Cloud Videoconferencing Infrastructure–When Does It Make Sense?

The cloud has changed the way that many companies approach technology, especially when it comes to communication. Cloud video conferencing is just one example of how the prominence of the cloud has changed the way that colleagues and clients collaborate. There are some particular instances where creating a cloud video conferencing infrastructure is particularly important for companies in the private sector, as well as for other kinds of organizations that need seamless video conferencing.

When Mobility Is Critical

One of the biggest advantages of using cloud video conferencing is that it frees up your team members to take video calls wherever they are. With traditional conferencing tools that use on-site hardware, members of your team have to be in the office to hold video conferences with their other people. Cloud video conferencing has the advantage of letting users hold conferences from almost anywhere.

When Budget Is A Factor

The cost of setting up video conferencing on-site is often much higher than the price companies will pay to invest in cloud conferencing. Many cloud video conferencing providers charge a flat rate per month for a specific set of conferencing services, which allows organizations with a limited AV budget to still get the communication capabilities required to conduct business successfully.

When Scalability Is Important

In many different areas, the cloud helps companies that want to be able to scale their processes up and down. Video conferencing is no different. When you buy AV equipment, like servers and computers, or retain staff members who are dedicated to managing video conferencing, it can be very difficult to scale your conferencing up or down as necessary. Video conferencing in the cloud allows users to make quick changes when it comes to how much video conferencing they need to conduct and how often they need to hold these conferences. Cloud-based providers of video conferencing usually allow customers to quickly pay for more bandwidth or the capability to handle more users.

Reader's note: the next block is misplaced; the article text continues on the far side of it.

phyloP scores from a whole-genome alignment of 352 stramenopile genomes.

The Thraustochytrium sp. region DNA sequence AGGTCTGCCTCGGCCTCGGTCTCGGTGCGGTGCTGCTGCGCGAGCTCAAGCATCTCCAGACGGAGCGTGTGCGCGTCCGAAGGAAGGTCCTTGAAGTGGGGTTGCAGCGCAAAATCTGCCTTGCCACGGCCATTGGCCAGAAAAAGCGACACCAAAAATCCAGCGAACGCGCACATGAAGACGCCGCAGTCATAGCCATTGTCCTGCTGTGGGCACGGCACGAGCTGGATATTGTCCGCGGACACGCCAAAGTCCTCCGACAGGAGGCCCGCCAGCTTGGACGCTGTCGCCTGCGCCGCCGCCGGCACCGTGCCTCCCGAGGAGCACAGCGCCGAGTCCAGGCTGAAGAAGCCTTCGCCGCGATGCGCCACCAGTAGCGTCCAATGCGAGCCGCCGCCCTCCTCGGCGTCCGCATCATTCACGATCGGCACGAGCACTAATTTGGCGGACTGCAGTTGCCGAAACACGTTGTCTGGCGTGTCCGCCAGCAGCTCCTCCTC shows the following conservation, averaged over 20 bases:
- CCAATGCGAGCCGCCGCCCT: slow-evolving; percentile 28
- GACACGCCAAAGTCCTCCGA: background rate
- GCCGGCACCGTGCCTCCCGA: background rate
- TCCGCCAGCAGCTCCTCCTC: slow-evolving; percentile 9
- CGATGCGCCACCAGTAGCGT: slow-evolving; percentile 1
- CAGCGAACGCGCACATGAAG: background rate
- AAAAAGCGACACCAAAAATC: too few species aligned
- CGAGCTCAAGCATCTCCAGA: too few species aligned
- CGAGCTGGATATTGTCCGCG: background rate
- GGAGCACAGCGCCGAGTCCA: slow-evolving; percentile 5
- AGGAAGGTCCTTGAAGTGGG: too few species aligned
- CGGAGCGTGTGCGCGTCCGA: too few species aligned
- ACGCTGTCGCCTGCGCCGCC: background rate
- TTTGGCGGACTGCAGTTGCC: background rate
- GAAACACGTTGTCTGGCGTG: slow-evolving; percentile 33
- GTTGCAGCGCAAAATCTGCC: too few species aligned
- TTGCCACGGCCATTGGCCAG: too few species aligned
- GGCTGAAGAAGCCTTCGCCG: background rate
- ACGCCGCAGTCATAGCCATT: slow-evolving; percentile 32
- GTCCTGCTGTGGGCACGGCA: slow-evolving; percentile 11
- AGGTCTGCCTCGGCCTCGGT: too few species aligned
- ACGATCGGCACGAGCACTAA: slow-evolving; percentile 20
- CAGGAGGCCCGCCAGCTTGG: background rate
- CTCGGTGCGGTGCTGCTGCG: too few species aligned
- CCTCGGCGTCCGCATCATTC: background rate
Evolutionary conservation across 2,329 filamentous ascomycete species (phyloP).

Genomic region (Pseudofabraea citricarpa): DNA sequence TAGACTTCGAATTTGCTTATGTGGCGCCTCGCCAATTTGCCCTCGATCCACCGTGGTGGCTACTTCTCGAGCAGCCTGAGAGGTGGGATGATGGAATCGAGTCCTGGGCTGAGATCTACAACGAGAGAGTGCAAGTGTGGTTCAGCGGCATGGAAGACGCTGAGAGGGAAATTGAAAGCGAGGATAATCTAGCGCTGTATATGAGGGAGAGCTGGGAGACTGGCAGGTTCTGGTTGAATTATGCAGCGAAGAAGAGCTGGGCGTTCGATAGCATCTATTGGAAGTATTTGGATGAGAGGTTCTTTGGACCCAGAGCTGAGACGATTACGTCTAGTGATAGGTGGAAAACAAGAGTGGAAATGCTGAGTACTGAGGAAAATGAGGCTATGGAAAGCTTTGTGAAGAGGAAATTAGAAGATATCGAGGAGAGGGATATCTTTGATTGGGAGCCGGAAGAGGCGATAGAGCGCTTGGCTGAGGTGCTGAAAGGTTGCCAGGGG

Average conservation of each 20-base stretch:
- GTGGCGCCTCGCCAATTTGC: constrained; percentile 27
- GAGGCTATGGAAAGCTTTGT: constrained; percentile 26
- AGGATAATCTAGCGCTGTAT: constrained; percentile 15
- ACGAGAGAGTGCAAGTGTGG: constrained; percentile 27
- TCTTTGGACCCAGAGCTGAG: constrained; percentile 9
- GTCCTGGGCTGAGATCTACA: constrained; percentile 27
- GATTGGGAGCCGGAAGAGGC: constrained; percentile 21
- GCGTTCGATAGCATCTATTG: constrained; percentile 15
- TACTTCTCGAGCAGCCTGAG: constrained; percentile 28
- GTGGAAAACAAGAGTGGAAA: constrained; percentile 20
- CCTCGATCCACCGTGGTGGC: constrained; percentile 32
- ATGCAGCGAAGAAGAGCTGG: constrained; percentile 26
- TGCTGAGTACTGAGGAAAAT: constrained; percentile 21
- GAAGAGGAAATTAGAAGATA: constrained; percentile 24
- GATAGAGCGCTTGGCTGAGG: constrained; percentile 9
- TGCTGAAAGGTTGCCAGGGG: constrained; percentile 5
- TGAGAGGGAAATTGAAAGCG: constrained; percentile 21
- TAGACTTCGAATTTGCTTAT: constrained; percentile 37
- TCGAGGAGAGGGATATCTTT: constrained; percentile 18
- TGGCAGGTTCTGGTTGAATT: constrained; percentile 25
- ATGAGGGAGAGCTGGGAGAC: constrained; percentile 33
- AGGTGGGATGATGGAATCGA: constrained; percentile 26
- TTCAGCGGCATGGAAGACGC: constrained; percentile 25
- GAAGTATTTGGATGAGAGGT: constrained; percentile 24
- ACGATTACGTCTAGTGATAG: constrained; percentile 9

A good example of the great scalability of video conferencing in the cloud can be found in Google’s Hangout technology. Google recently added Hangouts to its suite of business applications and increased the compatibility of Hangouts so that these conferences can work with a number of different kinds of devices. Hangouts can support video conferencing for as many as ten people, which makes it one of the most scalable cloud conferencing solutions available for today’s consumers.

When Employee Resources Cannot Be Allocated To AV Management

Another big hurdle to on-site conferencing solutions is that it requires some type of maintenance. You need to have someone in place who can monitor servers, apply software updates, and troubleshoot conferencing solutions when users are having trouble. Cloud conferencing providers generally offer all of this assistance as a part of their service, which reduces the staffing requirements of video conferencing.

Cloud video conferencing continues to develop and become more sophisticated as time goes on. If your organization needs a customized solution for video conferencing, a cloud provider may be the perfect answer to your needs.


2015 Unified Communication Predictions